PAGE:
Oh dear readers, it has been a marvellously convoluted life that I’ve been living over the last month or more … so much so that it was only possible to visit ‘5×7: early career Australian makers‘ at Gallery Funaki on its last day.
For that I most sincerely beg forgiveness … though I anticipate that many of you have visited yourself, and if not I hope you’ve been watching the online pictures.
photograph taken with explicit gallery permission ; Lindy
Makers invited to exhibit are:
photograph taken with explicit gallery permission ; Marcos (left) and Zoe (right)
I’ve been a long-time sincere admirer of Inari’s work – you may never, or perhaps only rarely, see work with such genuine spirit; or an artist with such a bright internal fire and need to create. The earrings and brooch in this collection were standouts for me; their darkness and surface finish is incredibly ethereal, though somehow broodingly standoffish at the same time. The little aluminium pin was a delight too. And while I admit to being troubled by not being able to hear what the larger scale sculptures were saying, I cannot help but be impressed by their scale and confidence.
I’ve also been a long-time supporter of, and interlocutor with, Zoe – her work is full of words and I freakin’ love words. I’m brutally self-critical and open about my struggle with humour and irreverence in jewellery, as I am far too much of a rigid traditionalist regarding the preciousness of adornment … though I like to think that I’m lightening up a little through exposure to work like Zoe’s (the earrings she’s making for the current Bilk exhibition are fantastic fun – see!). I have such respect for her work, her ethic, her enthusiasm in encouraging other makers, and truly wish I had her approach to making. I actually had a bit of a senior moment, when I initially misread the ‘GO ON’ pendant as ‘GOON’ … ah, showing my Queensland university days there.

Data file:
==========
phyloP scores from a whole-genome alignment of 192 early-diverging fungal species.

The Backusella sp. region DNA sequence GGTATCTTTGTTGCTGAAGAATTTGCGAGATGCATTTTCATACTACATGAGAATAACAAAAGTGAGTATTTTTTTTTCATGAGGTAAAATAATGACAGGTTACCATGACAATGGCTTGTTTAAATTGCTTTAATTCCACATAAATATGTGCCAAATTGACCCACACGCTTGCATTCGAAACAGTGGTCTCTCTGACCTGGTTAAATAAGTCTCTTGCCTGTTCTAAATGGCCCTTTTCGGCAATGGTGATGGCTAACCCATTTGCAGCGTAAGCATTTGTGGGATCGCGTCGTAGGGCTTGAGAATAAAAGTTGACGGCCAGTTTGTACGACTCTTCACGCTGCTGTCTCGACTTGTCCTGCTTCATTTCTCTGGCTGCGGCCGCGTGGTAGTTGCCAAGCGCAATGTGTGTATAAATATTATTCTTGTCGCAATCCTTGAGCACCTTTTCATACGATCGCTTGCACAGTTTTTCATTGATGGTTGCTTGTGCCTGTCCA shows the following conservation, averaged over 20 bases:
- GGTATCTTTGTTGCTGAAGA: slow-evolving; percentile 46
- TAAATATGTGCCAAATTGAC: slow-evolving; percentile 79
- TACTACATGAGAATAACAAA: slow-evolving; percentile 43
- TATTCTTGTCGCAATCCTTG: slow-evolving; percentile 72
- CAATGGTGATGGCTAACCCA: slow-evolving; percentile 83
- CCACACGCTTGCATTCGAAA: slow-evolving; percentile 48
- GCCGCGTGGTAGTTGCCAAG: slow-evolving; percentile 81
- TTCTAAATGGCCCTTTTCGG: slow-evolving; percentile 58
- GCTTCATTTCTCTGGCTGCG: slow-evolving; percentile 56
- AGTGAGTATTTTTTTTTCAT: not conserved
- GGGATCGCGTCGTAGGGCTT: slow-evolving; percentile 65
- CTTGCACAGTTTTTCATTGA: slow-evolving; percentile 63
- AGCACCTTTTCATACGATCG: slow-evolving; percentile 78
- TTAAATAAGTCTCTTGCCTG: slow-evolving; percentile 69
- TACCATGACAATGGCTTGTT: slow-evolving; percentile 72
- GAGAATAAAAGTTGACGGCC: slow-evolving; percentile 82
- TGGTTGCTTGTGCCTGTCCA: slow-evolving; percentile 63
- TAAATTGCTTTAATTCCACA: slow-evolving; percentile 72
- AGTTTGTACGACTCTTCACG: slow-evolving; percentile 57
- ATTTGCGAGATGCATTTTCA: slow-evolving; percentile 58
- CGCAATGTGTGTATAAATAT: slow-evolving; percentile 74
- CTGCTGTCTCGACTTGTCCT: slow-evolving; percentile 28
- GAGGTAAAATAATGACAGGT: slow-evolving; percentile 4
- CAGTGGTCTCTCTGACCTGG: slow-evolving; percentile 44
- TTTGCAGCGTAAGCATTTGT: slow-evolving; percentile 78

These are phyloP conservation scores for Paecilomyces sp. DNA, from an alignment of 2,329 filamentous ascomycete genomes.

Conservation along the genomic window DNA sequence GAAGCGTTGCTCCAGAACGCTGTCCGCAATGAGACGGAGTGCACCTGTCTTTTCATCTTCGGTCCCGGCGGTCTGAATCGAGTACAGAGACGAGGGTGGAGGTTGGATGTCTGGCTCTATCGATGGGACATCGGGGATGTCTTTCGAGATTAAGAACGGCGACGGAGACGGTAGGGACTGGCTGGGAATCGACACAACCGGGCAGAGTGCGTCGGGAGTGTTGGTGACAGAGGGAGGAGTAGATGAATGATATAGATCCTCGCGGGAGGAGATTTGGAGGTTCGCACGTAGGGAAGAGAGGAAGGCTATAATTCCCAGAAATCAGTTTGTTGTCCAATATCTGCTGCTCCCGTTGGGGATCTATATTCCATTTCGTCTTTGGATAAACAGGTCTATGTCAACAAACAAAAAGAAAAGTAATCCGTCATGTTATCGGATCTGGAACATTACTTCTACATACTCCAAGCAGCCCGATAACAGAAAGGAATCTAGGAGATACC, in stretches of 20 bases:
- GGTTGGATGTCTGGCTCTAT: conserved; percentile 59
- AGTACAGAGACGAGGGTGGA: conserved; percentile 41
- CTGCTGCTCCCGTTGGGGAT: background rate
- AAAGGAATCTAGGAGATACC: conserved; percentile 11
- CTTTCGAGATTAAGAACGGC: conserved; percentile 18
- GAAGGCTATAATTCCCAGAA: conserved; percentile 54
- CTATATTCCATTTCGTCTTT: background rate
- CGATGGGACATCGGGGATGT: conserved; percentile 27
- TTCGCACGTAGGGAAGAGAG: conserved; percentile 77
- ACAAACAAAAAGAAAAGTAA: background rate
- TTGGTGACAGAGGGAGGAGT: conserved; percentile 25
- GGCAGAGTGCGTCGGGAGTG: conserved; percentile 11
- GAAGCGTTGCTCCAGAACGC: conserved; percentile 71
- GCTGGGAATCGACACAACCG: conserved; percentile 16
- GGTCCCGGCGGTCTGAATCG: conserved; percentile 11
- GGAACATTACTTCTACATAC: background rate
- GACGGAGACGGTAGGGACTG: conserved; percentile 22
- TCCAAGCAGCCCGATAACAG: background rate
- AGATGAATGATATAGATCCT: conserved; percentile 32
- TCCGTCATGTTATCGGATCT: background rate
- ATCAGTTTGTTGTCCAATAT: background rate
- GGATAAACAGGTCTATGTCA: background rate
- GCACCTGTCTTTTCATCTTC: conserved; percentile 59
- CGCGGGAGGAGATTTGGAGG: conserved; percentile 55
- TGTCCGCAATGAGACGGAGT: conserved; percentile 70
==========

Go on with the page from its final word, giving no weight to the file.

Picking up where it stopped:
photograph taken with explicit gallery permission ; Inari (left) and Annie (right)
In all her previous graduate exhibitions (that I’ve been able to visit) I’ve called out Lindy’s work as exceptional – I do really respond to her vessels’ shapes, and the black is the blackest black I’ve seen in a very long time (it must take her so much preparation and intense care to create). If I hadn’t blown my budget on my recent Norwegian adventures, I may have brought one home with me – though the ones I responded to most had already been bought (which is so super for them and Lindy, not so much for me).
Annie’s work felt a little different to the other makers, though I couldn’t quite put my finger on why … perhaps it was due to the colours, with these pieces being pale blue and pinks, and the other work in the show being quite monochromatic and/or low/subdued colouring. Sadly I have quite an aversion to pastels – completely not the fault of the maker of course, all my own fault!
The collection of pendants by Marcos was a revelation. It shouldn’t have been of course, as I’ve seen his work in many graduate and other shows … but it seems this particular group really called out to my attentions. I was speaking with another maker recently, and they made a great observation that I agree with (but cannot claim as my own) : he makes perspex look like it’s not perspex. It can really be a tricky material, though in his hands it’s transformed and given a delicious matt finish. How he put the colours into the holes in the material is beyond me! I spent ages, along with today’s most excellent gallery attendant, trying to figure how how he did it … part of me really really seriously wants to know, but I rather enjoy the mystery of not knowing too.
Warmest congratulations to the makers for being invited … by the best contemporary jewellery gallery in the universe no less(!) … to exhibit in this group show. I look forward to seeing how their work develops over the coming years.
‘5×7: early career Australian makers‘ was at Gallery Funaki until 14th May 2016.
ps. a note on photography: there was a sign asking for no photographs; this is the first time I’ve seen this at Funaki though it is of course understandable; the above photographs were taken with explicit gallery permission